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Systematic review of patient-reported outcome measures (PROMs) for assessing disease activity in rheumatoid arthritis
  1. Jos Hendrikx1,2,
  2. Marieke J de Jonge1,
  3. Jaap Fransen2,
  4. Wietske Kievit3 and
  5. Piet LCM van Riel1
  1. 1Department of IQ Healthcare, Radboud University Medical Center, Radboud Institute for Health Sciences, Nijmegen, The Netherlands
  2. 2Department of Rheumatology, Radboud University Medical Center, Nijmegen, The Netherlands
  3. 3Department for Health Evidence, Radboud University Medical Center, Radboud Institute for Health Sciences, Nijmegen, The Netherlands
  1. Correspondence to Dr Jos Hendrikx; Jos.Hendrikx{at}


Patient assessment of disease activity in rheumatoid arthritis (RA) may be useful in clinical practice, offering a patient-friendly, location independent, and a time-efficient and cost-efficient means of monitoring the disease. The objective of this study was to identify patient-reported outcome measures (PROMs) to assess disease activity in RA and to evaluate the measurement properties of these measures. Systematic literature searches were performed in the PubMed and EMBASE databases to identify articles reporting on clinimetric development or evaluation of PROM-based instruments to monitor disease activity in patients with RA. 2 reviewers independently selected articles for review and assessed their methodological quality based on the Consensus-based Standards for the selection of health Measurement Instruments (COSMIN) recommendations. A total of 424 abstracts were retrieved for review. Of these abstracts, 56 were selected for reviewing the full article and 34 articles, presenting 17 different PROMs, were finally included. Identified were: Rheumatoid Arthritis Disease Activity Index (RADAI), RADAI-5, Patient-based Disease Activity Score (PDAS) I & II, Patient-derived Disease Activity Score with 28-joint counts (Pt-DAS28), Patient-derived Simplified Disease Activity Index (Pt-SDAI), Global Arthritis Score (GAS), Patient Activity Score (PAS) I & II, Routine Assessment of Patient Index Data (RAPID) 2–5, Patient Reported Outcome-index (PRO-index) continuous (C) & majority (M), Patient Reported Outcome CLinical ARthritis Activity (PRO-CLARA). The quality of reports varied from poor to good. Typically 5 out of 10 clinimetric domains were covered in the validations of the different instruments. The quality and extent of clinimetric validation varied among PROMs of RA disease activity. The Pt-DAS28, RADAI, RADAI-5 and RAPID 3 had the strongest and most extensive validation. The measurement properties least reported and in need of more evidence were: reliability, measurement error, cross-cultural validity and interpretability of measures.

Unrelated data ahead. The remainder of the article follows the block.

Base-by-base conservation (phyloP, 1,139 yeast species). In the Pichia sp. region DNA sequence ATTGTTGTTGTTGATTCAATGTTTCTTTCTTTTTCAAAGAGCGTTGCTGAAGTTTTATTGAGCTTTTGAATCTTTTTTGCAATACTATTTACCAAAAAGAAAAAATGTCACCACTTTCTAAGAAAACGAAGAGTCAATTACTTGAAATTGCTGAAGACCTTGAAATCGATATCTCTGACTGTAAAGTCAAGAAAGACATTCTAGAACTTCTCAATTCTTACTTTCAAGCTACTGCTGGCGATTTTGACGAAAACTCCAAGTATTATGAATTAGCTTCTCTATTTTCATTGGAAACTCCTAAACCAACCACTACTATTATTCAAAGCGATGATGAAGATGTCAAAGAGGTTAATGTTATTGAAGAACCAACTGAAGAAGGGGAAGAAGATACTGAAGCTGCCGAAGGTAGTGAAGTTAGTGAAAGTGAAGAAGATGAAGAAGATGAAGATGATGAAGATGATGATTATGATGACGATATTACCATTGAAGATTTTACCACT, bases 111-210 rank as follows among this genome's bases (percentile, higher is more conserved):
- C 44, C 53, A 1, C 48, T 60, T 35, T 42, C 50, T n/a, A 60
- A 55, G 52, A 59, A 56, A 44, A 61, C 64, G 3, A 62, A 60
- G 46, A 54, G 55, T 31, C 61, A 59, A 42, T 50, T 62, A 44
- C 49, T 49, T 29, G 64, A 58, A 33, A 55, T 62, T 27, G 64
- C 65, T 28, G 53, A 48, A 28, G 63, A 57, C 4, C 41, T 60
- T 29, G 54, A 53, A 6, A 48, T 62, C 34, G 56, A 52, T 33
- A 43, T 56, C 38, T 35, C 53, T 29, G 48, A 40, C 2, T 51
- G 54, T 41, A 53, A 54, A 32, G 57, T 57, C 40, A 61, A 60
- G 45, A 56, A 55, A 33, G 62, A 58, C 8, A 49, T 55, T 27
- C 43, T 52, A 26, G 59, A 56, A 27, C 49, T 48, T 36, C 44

• Rheumatoid Arthritis
  • Patient perspective
  • Outcomes research

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Summary points

What is already known about this subject?

  • Over the past years many Patient Reported Outcome Measures (PROMs) have been developed to measure disease activity in Rheumatoid Arthritis (RA), though information on these measures has been spread over numerous reports.

What does this study add?

  • This study provides an overview of: available PROMs to measure disease activity in RA, which measurement properties have been assessed and the level of evidence of validation efforts.

  • Of all patient-reported outcome measures in this review, Patient-derived Disease Activity Score with 28-joint counts (Pt-DAS28), Rheumatoid Arthritis Disease Activity Index (RADAI), RADAI-5 and Routine Assessment of Patient Index Data (RAPID) 3 had the strongest and most extensive validation.

  • The measurement properties least reported and in need of more evidence are: reliability, measurement error, cross-cultural validity and interpretability of measures.

How might this impact on clinical practice?

  • Physicians should be cautious when interpreting patient-reported outcome measures for disease activity and when comparing results of these instruments across different countries.


Traditionally, the monitoring of rheumatoid arthritis (RA) in clinical trials and treat to target strategies has been based on indices, such as the Disease Activity Score (DAS), Disease Activity Score with 28-Joint Counts (DAS28), Clinical Disease Activity Index (CDAI) or Simplified Disease Activity Index (SDAI), involving formal joint counts performed by trained professionals.1–3 Formal joint counts, though valued for their information, have been criticised for their use in daily practice because of their time-consuming nature. With an increasing focus on patient-centred care, rising costs in healthcare and accompanying decreases in resources, patient-reported outcome measures (PROMs) might offer a patient-friendly, location independent, and time-efficient and cost-efficient means of monitoring chronic diseases such as RA. PROM research in rheumatology spans over 30 years, during which period various measures have been developed.4–8 These cover a broad spectrum of health domains, reflecting useful information from patients' perspectives on the effectiveness of therapies tested in clinical trials. The Health Assessment Questionnaire Disability Index (HAQ), Rheumatoid Arthritis Disease Activity Index (RADAI) and Routine Assessment of Patient Index Data (RAPID) are well-known examples of PROMs for RA that are used in trials as well as in practice.2 ,5 ,6 Recently, though, other patient-reported measures reflecting their ‘physician-based’ counterparts, such as the Patient-derived Disease Activity Score with 28-joint counts (Pt-DAS28) or Patient-derived Simplified Disease Activity Index (Pt-SDAI), have also been developed.9–13 Until now, information about the measurement properties of all these patient-reported disease activity measures has been spread over numerous reports, hindering the comparison and choice of PROMs to monitor RA disease activity.